My family suffered a tremendous blow when my father was diagnosed with cancer. I vividly recall the moment when I heard the news. I had just finished teaching a class at the Hineni Center. As I was walking down the hall, I met my mother climbing up the stairwell. A single tear was rolling down her cheek. Her face was ashen. "What, Ema, what is it?" I asked, my heart pounding. When she told me of the doctors' diagnosis, I felt as if I would crumble. My father was ill? Impossible! Throughout his entire life, I had seen him only full of life and laughter. His six-foot-two frame and broad shoulders easily carried the weight of the world. There was no burden too heavy for him to bear. Whether it was his family or his congregation, his strong yet kindly presence was a constant reminder of his personal faith and courage. After taking leave of my father, you left the room filled with hope and gladness. His positive spirit was contagious. I can still hear his voice, as he would smile and say, "Shayfelah, my sweet little dear, don't worry. Everything will be all right." He had an extraordinary ability to allay my fears and apprehensions, and I always felt so much better after talking with him.

Now it was my father who had to face worry and fear. He was admitted to Memorial Sloan-Kettering Cancer Center in New York, enduring excruciating treatments and extraordinary pain. Through it all, neither he nor my mother ever lost their faith. I watched, in awe and amazement, as my father transformed his gray hospital room into a place that exuded sanctity. He requested that his holy books be brought from home and transformed the windowsills into bookcases.

My mother never left my father's side. She was a constant companion to him, both day and night. My siblings and I spent every moment we could in the hospital, cherishing each precious second. One afternoon, my father and I had a few moments alone. He motioned to me to come closer. "Please bring me a Chumash, one of the five books of the Torah, and sit beside me," he said. "There is something that I want to tell you, shayfelah."

I brought him the Chumash and he asked that I open it to the portion of Vayechi, in the Book of Genesis. He went on to say: "I want you to read the portion where Jacob is ill. He is ready to leave this world, but before he does, he gives a blessing to his children. Read this out loud, Slova Channahlah."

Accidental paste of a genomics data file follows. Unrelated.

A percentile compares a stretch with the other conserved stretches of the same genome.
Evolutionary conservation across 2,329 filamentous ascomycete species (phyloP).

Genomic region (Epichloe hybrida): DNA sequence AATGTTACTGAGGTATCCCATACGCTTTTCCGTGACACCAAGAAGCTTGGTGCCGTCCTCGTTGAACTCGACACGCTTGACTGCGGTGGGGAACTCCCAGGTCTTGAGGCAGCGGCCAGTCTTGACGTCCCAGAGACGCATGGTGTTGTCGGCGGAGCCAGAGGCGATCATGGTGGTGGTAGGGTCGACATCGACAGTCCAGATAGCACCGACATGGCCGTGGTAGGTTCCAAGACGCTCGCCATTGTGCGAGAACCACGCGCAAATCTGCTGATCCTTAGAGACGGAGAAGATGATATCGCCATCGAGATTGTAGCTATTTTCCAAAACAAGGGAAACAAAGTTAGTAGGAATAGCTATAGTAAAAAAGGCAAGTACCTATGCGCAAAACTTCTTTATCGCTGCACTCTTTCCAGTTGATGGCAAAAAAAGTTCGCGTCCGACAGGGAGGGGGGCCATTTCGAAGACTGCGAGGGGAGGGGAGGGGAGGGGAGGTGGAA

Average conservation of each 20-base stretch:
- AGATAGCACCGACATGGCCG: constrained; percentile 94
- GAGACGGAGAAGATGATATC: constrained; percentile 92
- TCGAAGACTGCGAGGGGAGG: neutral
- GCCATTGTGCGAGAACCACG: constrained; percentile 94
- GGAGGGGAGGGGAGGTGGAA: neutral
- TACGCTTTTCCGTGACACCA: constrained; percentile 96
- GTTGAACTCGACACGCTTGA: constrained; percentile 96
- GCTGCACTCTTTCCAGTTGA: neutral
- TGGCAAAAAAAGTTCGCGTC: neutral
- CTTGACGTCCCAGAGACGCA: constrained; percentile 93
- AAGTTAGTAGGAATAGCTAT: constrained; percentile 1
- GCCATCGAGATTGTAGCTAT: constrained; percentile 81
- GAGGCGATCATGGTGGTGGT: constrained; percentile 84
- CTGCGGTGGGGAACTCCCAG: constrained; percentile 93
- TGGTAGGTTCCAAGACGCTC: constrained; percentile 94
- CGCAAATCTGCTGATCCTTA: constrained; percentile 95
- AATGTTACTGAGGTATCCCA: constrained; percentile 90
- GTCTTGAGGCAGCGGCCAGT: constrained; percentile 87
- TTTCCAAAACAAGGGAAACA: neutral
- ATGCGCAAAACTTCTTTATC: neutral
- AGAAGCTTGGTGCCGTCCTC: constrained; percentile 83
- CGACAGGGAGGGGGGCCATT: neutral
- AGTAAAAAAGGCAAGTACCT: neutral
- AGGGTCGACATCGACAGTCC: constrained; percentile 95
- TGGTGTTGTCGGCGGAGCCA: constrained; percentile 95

My heart felt as if it was breaking, shattering into a million pieces. I turned to the verse my father pointed to and read aloud as he had requested. My voice trembled, yet I summoned the strength to read.

And it came to pass after these things that someone said to Joseph, behold your father is ill. So he took his two sons, Menashe and Ephraim with him. ... So Israel exerted himself and sat up on the bed. ... He blessed Joseph and he said, G-d before Whom my forefathers Abraham and Isaac walked ... G-d who shepherds me from my inception until this day, may the angel who redeems me from all evil bless the children and may my name be declared upon them, and the names of my forefathers Abraham and Isaac.

GENESIS 48:1–16

There was silence in the room. "Listen to me," my father began. "When I came to this country so many years ago, I was all alone. I had lost everyone I loved, everyone. I walked through the Valley of the Shadow of Death. Where should I go? What should I do? I was all alone. I didn't even know a word of English, but Hashem, G-d, surrounded me with angels. Do you know how I know? Because I met your ema, your zaydah, and your mama. Hashem gave us beautiful children. We started a family and I saw life again. I never thought that I'd see life again."

I began to sob loudly and buried my face in the soft crevice of my father's neck. "But I had the angels of Jacob with me," he continued. Tears rolled down his cheeks slowly. "And now I know that my time has come to leave you. So what could I possibly give you, my child? I was thinking, what would have a lasting meaning? A piece of jewelry? Some money? Of course not." He took my face in his hands and said, "I leave you with my blessing, the blessing of our father Jacob. I leave you with the blessing of the angels. May they always surround you and watch over you and your children and your children's children."

* * *

I will never forget that day. My father's voice remains in my memory, engraved in the depths of my heart. I know that he gave me and my children his most precious gift; he gave me his final blessing.

Parents who create a mikdash me'at, a small sanctuary, can bring light and peace even into a dark and dismal hospital room. They can infuse their children with unique fortitude and strength. I will always be my father's daughter, replete with his blessing to face the challenges of life with faith and resolve. As a parent, you have the awesome opportunity to offer the same precious gift to your child. Mikdash me'at is the key. Let us now unlock our hearts.

Creating a Mikdash Me'at

One Sunday morning, Mendy and I took a trip into Manhattan with our children. We decided to spend the day at Chelsea Piers, an enormous sports complex on the Hudson River. Once inside, the kids decided to attempt the rock-climbing wall. My then four-year-old son, Akiva, insisted on joining his older siblings as they began their ascent. I watched him, harnessed in ropes, as his little figure grew smaller with each step. My heart beat just a little quicker until he finally made it down. I ran over and hugged him hard. "Akiva, weren't you scared?" I asked. "You were so high, so far away!"